Teaching career began in 1991 as Principal at Sohorgasi Adarsha Mohila College, Gobindagonj, and Gaibandha and from 1994 Lecturer in a non-government College, Mohimagonj, and Gobindagonj Gaibandha. As trainer and resource persons in various formal and non-formal training, workshop, seminar and symposium. Preaching and teaching to Development Activists ranging from illiterate villager, local govt leader, NGO worker and grass root level beneficiary to high level development professionals.

    As an development activist, most of the contributions were made in the in broader field of NGOs development, Institutionalization of community participation, poverty alleviation, grassroots level groups, Organizing development activities, coordination of GO and NGO activities, capacity development of public sector agencies in designing and implementing community level projects.

    7. Current Assignment (January 2008 onward). : • Advisor, Economic Empowerment and capacity building for the grassroots level organizations especially for HAPSO and Sucker Nir Bangladesh
    • Executive Director of Sobuj Bangla Unnayan Sangstha (SBUS) from August, 2001 to till now.

    8. Linkage at National and International Level
    : • Linkage with DFID, USAID, Feed the Minds, Ifad, Unicef, Action Aid, , WHO ,OXFAM-GB ,Save the Children USA for information and concept exchange and research study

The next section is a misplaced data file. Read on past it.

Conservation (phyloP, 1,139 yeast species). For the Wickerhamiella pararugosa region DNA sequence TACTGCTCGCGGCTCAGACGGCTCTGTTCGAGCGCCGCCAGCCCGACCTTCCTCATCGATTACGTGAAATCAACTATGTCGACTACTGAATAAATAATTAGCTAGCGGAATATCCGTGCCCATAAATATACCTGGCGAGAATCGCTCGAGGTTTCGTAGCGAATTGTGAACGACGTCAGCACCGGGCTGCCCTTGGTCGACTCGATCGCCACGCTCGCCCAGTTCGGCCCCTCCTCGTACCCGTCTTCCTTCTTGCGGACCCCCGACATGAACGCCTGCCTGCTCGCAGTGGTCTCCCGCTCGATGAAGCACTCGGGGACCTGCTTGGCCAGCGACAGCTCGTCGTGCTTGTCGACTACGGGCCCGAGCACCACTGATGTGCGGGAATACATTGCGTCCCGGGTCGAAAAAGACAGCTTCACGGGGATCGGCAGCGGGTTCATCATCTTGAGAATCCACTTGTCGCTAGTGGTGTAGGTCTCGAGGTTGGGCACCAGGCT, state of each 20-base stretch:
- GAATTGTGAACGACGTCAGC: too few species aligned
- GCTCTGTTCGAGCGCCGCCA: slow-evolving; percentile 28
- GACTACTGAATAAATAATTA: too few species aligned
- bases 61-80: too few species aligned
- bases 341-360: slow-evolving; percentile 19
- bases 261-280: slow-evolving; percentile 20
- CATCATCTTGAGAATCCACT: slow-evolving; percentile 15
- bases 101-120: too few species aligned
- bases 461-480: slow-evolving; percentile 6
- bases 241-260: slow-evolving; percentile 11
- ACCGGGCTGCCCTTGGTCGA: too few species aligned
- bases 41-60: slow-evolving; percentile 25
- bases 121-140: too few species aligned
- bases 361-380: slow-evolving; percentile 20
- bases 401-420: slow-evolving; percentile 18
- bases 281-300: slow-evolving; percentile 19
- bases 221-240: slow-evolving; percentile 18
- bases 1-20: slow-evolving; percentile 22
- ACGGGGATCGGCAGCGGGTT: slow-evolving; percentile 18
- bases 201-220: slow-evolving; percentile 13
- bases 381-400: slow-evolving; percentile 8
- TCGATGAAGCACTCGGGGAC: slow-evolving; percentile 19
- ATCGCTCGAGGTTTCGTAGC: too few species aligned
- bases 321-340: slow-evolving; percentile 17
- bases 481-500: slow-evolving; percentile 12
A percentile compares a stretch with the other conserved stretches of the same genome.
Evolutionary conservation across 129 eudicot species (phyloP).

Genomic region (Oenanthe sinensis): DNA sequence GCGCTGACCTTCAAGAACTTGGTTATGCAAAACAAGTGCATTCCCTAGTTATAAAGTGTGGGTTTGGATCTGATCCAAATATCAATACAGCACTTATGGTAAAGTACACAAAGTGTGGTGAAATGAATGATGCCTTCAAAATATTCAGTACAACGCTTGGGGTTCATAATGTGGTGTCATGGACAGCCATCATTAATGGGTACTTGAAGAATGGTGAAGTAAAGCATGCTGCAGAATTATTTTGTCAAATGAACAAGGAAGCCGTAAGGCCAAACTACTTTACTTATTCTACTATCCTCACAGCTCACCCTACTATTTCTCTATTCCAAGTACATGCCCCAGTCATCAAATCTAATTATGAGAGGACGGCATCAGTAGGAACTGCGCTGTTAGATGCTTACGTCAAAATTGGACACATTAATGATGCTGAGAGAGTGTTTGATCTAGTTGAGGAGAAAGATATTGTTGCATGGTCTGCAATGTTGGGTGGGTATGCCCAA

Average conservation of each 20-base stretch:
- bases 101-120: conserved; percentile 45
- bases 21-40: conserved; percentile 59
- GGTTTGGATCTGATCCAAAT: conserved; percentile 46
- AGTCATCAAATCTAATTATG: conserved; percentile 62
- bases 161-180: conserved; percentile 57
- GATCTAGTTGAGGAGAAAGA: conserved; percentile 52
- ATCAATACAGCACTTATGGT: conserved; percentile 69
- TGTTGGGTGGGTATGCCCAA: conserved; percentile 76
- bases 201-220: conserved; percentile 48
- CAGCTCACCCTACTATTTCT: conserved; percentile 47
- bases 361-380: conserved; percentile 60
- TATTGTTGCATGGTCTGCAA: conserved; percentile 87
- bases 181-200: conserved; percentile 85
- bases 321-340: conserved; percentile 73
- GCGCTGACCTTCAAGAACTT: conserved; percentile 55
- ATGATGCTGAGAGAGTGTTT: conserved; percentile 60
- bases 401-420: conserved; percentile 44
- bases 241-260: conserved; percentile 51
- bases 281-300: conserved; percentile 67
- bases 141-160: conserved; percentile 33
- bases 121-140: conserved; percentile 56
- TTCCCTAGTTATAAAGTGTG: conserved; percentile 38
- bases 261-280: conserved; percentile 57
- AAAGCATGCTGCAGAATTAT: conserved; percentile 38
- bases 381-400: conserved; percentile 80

• Linkage with Hunger Project, ECDRC, Ghat, Consumers Association of Bangladesh (CAB), Poribesh Andolon, Sisu Konna Advocacy Forum, Jatio Prothibondhi Forum etc

    8.1

    Sociologist and Institutional Expert:
    : Providing all sorts of technical assistance regarding social and institutional aspects of a development sector project being implemented in several districts of Bangladesh. Research, evaluation, planning and organizing training courses, organizing publicity liaison among LGIs, local administration and NGOs, conflict mitigation and public relations are also some of the key responsibilities associated with the position.

    8.2 Lecturer, Mohimagonj Degree College, Gobindagonj, Gaibandha
    Department of Sociology from 1994-2008 Course teacher of the courses such as, marriage and family, race, kingship, institution, social structure, social stratification, social problems constitution and administrative law, local Government structure, Rural Development and Poverty Alleviation, Public and Private Sector Development Administration and Planning and Management of Social mobilization/Services.